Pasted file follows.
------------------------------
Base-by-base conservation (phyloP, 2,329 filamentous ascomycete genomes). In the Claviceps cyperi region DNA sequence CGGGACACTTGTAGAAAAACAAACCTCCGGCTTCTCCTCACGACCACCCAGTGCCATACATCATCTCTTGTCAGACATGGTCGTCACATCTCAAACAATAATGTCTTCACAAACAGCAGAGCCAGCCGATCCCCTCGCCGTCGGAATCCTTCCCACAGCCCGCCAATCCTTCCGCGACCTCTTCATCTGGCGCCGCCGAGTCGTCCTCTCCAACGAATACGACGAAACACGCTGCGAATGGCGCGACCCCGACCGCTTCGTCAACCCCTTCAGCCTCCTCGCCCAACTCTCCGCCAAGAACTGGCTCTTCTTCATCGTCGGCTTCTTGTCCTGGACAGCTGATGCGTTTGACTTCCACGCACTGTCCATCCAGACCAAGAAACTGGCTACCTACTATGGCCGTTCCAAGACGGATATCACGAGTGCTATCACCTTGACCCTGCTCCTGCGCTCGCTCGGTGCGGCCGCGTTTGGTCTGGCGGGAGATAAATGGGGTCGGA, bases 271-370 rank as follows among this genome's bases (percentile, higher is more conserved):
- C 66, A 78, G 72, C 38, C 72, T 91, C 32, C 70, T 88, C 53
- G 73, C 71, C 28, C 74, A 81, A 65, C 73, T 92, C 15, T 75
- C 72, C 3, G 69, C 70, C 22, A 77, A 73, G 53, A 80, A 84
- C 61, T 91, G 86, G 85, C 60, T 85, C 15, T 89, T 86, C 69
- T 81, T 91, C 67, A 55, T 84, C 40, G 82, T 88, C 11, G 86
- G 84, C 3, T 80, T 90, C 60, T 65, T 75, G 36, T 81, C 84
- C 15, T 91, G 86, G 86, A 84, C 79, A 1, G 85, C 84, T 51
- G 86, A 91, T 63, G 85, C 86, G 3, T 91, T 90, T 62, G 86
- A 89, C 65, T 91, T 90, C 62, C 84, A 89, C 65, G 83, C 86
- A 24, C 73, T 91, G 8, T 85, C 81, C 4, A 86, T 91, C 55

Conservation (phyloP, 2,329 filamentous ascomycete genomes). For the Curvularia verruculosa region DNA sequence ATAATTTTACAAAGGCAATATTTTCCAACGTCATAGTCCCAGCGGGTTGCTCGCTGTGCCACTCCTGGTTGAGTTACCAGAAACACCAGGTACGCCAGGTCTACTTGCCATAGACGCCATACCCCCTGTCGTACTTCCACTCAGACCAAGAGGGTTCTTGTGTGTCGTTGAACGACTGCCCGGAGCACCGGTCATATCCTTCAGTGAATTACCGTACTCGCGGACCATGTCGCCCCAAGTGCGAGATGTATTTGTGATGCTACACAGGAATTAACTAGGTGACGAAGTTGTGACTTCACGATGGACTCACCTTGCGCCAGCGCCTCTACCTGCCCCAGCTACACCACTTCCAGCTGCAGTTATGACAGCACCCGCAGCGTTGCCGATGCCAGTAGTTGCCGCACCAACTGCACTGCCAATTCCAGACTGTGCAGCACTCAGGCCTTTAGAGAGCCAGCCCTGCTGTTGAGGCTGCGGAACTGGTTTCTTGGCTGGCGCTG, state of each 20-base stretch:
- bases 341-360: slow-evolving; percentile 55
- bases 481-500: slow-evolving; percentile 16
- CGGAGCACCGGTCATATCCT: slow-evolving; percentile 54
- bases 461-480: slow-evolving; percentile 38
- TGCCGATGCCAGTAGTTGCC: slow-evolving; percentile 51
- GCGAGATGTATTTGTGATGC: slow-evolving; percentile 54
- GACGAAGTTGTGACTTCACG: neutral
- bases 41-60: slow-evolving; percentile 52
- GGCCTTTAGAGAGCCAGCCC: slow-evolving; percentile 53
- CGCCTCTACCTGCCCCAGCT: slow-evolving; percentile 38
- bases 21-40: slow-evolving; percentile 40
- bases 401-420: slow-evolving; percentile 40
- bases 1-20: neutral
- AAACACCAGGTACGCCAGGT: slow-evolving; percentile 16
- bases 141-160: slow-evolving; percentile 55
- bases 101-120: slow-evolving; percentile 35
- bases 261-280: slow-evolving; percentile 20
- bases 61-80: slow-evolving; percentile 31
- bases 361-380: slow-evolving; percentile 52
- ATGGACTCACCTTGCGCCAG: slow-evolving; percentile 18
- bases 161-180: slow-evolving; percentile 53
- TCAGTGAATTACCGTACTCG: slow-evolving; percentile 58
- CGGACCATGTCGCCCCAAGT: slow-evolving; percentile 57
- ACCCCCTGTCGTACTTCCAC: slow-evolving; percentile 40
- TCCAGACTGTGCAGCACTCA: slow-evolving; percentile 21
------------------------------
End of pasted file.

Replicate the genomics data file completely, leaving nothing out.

Base-by-base conservation (phyloP, 2,329 filamentous ascomycete genomes). In the Claviceps cyperi region DNA sequence CGGGACACTTGTAGAAAAACAAACCTCCGGCTTCTCCTCACGACCACCCAGTGCCATACATCATCTCTTGTCAGACATGGTCGTCACATCTCAAACAATAATGTCTTCACAAACAGCAGAGCCAGCCGATCCCCTCGCCGTCGGAATCCTTCCCACAGCCCGCCAATCCTTCCGCGACCTCTTCATCTGGCGCCGCCGAGTCGTCCTCTCCAACGAATACGACGAAACACGCTGCGAATGGCGCGACCCCGACCGCTTCGTCAACCCCTTCAGCCTCCTCGCCCAACTCTCCGCCAAGAACTGGCTCTTCTTCATCGTCGGCTTCTTGTCCTGGACAGCTGATGCGTTTGACTTCCACGCACTGTCCATCCAGACCAAGAAACTGGCTACCTACTATGGCCGTTCCAAGACGGATATCACGAGTGCTATCACCTTGACCCTGCTCCTGCGCTCGCTCGGTGCGGCCGCGTTTGGTCTGGCGGGAGATAAATGGGGTCGGA, bases 271-370 rank as follows among this genome's bases (percentile, higher is more conserved):
- C 66, A 78, G 72, C 38, C 72, T 91, C 32, C 70, T 88, C 53
- G 73, C 71, C 28, C 74, A 81, A 65, C 73, T 92, C 15, T 75
- C 72, C 3, G 69, C 70, C 22, A 77, A 73, G 53, A 80, A 84
- C 61, T 91, G 86, G 85, C 60, T 85, C 15, T 89, T 86, C 69
- T 81, T 91, C 67, A 55, T 84, C 40, G 82, T 88, C 11, G 86
- G 84, C 3, T 80, T 90, C 60, T 65, T 75, G 36, T 81, C 84
- C 15, T 91, G 86, G 86, A 84, C 79, A 1, G 85, C 84, T 51
- G 86, A 91, T 63, G 85, C 86, G 3, T 91, T 90, T 62, G 86
- A 89, C 65, T 91, T 90, C 62, C 84, A 89, C 65, G 83, C 86
- A 24, C 73, T 91, G 8, T 85, C 81, C 4, A 86, T 91, C 55

Conservation (phyloP, 2,329 filamentous ascomycete genomes). For the Curvularia verruculosa region DNA sequence ATAATTTTACAAAGGCAATATTTTCCAACGTCATAGTCCCAGCGGGTTGCTCGCTGTGCCACTCCTGGTTGAGTTACCAGAAACACCAGGTACGCCAGGTCTACTTGCCATAGACGCCATACCCCCTGTCGTACTTCCACTCAGACCAAGAGGGTTCTTGTGTGTCGTTGAACGACTGCCCGGAGCACCGGTCATATCCTTCAGTGAATTACCGTACTCGCGGACCATGTCGCCCCAAGTGCGAGATGTATTTGTGATGCTACACAGGAATTAACTAGGTGACGAAGTTGTGACTTCACGATGGACTCACCTTGCGCCAGCGCCTCTACCTGCCCCAGCTACACCACTTCCAGCTGCAGTTATGACAGCACCCGCAGCGTTGCCGATGCCAGTAGTTGCCGCACCAACTGCACTGCCAATTCCAGACTGTGCAGCACTCAGGCCTTTAGAGAGCCAGCCCTGCTGTTGAGGCTGCGGAACTGGTTTCTTGGCTGGCGCTG, state of each 20-base stretch:
- bases 341-360: slow-evolving; percentile 55
- bases 481-500: slow-evolving; percentile 16
- CGGAGCACCGGTCATATCCT: slow-evolving; percentile 54
- bases 461-480: slow-evolving; percentile 38
- TGCCGATGCCAGTAGTTGCC: slow-evolving; percentile 51
- GCGAGATGTATTTGTGATGC: slow-evolving; percentile 54
- GACGAAGTTGTGACTTCACG: neutral
- bases 41-60: slow-evolving; percentile 52
- GGCCTTTAGAGAGCCAGCCC: slow-evolving; percentile 53
- CGCCTCTACCTGCCCCAGCT: slow-evolving; percentile 38
- bases 21-40: slow-evolving; percentile 40
- bases 401-420: slow-evolving; percentile 40
- bases 1-20: neutral
- AAACACCAGGTACGCCAGGT: slow-evolving; percentile 16
- bases 141-160: slow-evolving; percentile 55
- bases 101-120: slow-evolving; percentile 35
- bases 261-280: slow-evolving; percentile 20
- bases 61-80: slow-evolving; percentile 31
- bases 361-380: slow-evolving; percentile 52
- ATGGACTCACCTTGCGCCAG: slow-evolving; percentile 18
- bases 161-180: slow-evolving; percentile 53
- TCAGTGAATTACCGTACTCG: slow-evolving; percentile 58
- CGGACCATGTCGCCCCAAGT: slow-evolving; percentile 57
- ACCCCCTGTCGTACTTCCAC: slow-evolving; percentile 40
- TCCAGACTGTGCAGCACTCA: slow-evolving; percentile 21